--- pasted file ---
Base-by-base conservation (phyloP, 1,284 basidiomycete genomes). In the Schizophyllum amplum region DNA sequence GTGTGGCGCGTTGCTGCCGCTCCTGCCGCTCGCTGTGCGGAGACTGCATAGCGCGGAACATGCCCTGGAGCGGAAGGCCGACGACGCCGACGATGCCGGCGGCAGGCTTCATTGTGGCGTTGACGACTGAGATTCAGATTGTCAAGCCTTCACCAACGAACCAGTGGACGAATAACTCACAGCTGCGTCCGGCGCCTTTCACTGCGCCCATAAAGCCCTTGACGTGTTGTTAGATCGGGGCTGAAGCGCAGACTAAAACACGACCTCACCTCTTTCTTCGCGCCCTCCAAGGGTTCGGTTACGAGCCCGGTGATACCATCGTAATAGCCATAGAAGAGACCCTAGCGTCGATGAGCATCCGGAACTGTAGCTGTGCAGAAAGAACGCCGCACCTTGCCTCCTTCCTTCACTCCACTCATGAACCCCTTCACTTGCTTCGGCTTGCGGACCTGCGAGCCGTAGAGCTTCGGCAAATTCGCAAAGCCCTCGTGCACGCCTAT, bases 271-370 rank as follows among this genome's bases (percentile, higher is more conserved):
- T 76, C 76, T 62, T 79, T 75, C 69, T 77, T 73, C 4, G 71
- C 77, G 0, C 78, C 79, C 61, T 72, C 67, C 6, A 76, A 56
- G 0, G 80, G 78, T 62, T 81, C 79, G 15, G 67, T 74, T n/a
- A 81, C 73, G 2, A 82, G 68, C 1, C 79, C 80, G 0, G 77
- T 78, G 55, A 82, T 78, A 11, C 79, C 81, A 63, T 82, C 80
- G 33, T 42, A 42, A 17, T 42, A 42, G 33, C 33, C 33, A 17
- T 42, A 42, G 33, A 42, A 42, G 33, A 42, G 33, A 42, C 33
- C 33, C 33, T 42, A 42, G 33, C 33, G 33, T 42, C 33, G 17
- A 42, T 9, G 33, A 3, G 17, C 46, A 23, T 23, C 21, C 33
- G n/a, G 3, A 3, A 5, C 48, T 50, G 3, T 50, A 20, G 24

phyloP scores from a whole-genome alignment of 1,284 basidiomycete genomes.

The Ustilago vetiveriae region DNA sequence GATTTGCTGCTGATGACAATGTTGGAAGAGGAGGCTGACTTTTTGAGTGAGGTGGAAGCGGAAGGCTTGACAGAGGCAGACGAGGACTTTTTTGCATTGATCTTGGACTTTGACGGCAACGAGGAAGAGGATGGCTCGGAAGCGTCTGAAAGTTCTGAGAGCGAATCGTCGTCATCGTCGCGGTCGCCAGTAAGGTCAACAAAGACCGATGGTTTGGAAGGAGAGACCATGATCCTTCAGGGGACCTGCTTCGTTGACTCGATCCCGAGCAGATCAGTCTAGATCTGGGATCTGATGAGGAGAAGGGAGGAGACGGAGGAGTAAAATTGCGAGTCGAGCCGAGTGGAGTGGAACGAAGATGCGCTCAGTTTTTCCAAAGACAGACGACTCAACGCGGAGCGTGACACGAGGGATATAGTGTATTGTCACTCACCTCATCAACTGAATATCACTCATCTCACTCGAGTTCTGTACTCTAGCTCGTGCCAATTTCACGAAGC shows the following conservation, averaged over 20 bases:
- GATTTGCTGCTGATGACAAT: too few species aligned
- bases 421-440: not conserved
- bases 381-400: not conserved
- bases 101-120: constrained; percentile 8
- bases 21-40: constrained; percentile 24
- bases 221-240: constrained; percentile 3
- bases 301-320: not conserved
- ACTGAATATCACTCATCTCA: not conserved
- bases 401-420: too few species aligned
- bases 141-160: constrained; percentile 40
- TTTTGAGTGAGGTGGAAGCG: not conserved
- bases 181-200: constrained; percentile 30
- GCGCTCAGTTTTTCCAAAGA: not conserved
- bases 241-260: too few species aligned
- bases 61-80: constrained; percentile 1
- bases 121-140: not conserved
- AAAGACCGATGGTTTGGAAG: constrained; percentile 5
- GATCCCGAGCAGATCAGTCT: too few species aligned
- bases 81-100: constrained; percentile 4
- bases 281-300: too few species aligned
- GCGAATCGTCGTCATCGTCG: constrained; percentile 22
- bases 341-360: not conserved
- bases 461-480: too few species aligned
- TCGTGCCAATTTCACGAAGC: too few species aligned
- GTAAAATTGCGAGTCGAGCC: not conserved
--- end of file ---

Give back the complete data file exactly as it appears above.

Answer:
Base-by-base conservation (phyloP, 1,284 basidiomycete genomes). In the Schizophyllum amplum region DNA sequence GTGTGGCGCGTTGCTGCCGCTCCTGCCGCTCGCTGTGCGGAGACTGCATAGCGCGGAACATGCCCTGGAGCGGAAGGCCGACGACGCCGACGATGCCGGCGGCAGGCTTCATTGTGGCGTTGACGACTGAGATTCAGATTGTCAAGCCTTCACCAACGAACCAGTGGACGAATAACTCACAGCTGCGTCCGGCGCCTTTCACTGCGCCCATAAAGCCCTTGACGTGTTGTTAGATCGGGGCTGAAGCGCAGACTAAAACACGACCTCACCTCTTTCTTCGCGCCCTCCAAGGGTTCGGTTACGAGCCCGGTGATACCATCGTAATAGCCATAGAAGAGACCCTAGCGTCGATGAGCATCCGGAACTGTAGCTGTGCAGAAAGAACGCCGCACCTTGCCTCCTTCCTTCACTCCACTCATGAACCCCTTCACTTGCTTCGGCTTGCGGACCTGCGAGCCGTAGAGCTTCGGCAAATTCGCAAAGCCCTCGTGCACGCCTAT, bases 271-370 rank as follows among this genome's bases (percentile, higher is more conserved):
- T 76, C 76, T 62, T 79, T 75, C 69, T 77, T 73, C 4, G 71
- C 77, G 0, C 78, C 79, C 61, T 72, C 67, C 6, A 76, A 56
- G 0, G 80, G 78, T 62, T 81, C 79, G 15, G 67, T 74, T n/a
- A 81, C 73, G 2, A 82, G 68, C 1, C 79, C 80, G 0, G 77
- T 78, G 55, A 82, T 78, A 11, C 79, C 81, A 63, T 82, C 80
- G 33, T 42, A 42, A 17, T 42, A 42, G 33, C 33, C 33, A 17
- T 42, A 42, G 33, A 42, A 42, G 33, A 42, G 33, A 42, C 33
- C 33, C 33, T 42, A 42, G 33, C 33, G 33, T 42, C 33, G 17
- A 42, T 9, G 33, A 3, G 17, C 46, A 23, T 23, C 21, C 33
- G n/a, G 3, A 3, A 5, C 48, T 50, G 3, T 50, A 20, G 24

phyloP scores from a whole-genome alignment of 1,284 basidiomycete genomes.

The Ustilago vetiveriae region DNA sequence GATTTGCTGCTGATGACAATGTTGGAAGAGGAGGCTGACTTTTTGAGTGAGGTGGAAGCGGAAGGCTTGACAGAGGCAGACGAGGACTTTTTTGCATTGATCTTGGACTTTGACGGCAACGAGGAAGAGGATGGCTCGGAAGCGTCTGAAAGTTCTGAGAGCGAATCGTCGTCATCGTCGCGGTCGCCAGTAAGGTCAACAAAGACCGATGGTTTGGAAGGAGAGACCATGATCCTTCAGGGGACCTGCTTCGTTGACTCGATCCCGAGCAGATCAGTCTAGATCTGGGATCTGATGAGGAGAAGGGAGGAGACGGAGGAGTAAAATTGCGAGTCGAGCCGAGTGGAGTGGAACGAAGATGCGCTCAGTTTTTCCAAAGACAGACGACTCAACGCGGAGCGTGACACGAGGGATATAGTGTATTGTCACTCACCTCATCAACTGAATATCACTCATCTCACTCGAGTTCTGTACTCTAGCTCGTGCCAATTTCACGAAGC shows the following conservation, averaged over 20 bases:
- GATTTGCTGCTGATGACAAT: too few species aligned
- bases 421-440: not conserved
- bases 381-400: not conserved
- bases 101-120: constrained; percentile 8
- bases 21-40: constrained; percentile 24
- bases 221-240: constrained; percentile 3
- bases 301-320: not conserved
- ACTGAATATCACTCATCTCA: not conserved
- bases 401-420: too few species aligned
- bases 141-160: constrained; percentile 40
- TTTTGAGTGAGGTGGAAGCG: not conserved
- bases 181-200: constrained; percentile 30
- GCGCTCAGTTTTTCCAAAGA: not conserved
- bases 241-260: too few species aligned
- bases 61-80: constrained; percentile 1
- bases 121-140: not conserved
- AAAGACCGATGGTTTGGAAG: constrained; percentile 5
- GATCCCGAGCAGATCAGTCT: too few species aligned
- bases 81-100: constrained; percentile 4
- bases 281-300: too few species aligned
- GCGAATCGTCGTCATCGTCG: constrained; percentile 22
- bases 341-360: not conserved
- bases 461-480: too few species aligned
- TCGTGCCAATTTCACGAAGC: too few species aligned
- GTAAAATTGCGAGTCGAGCC: not conserved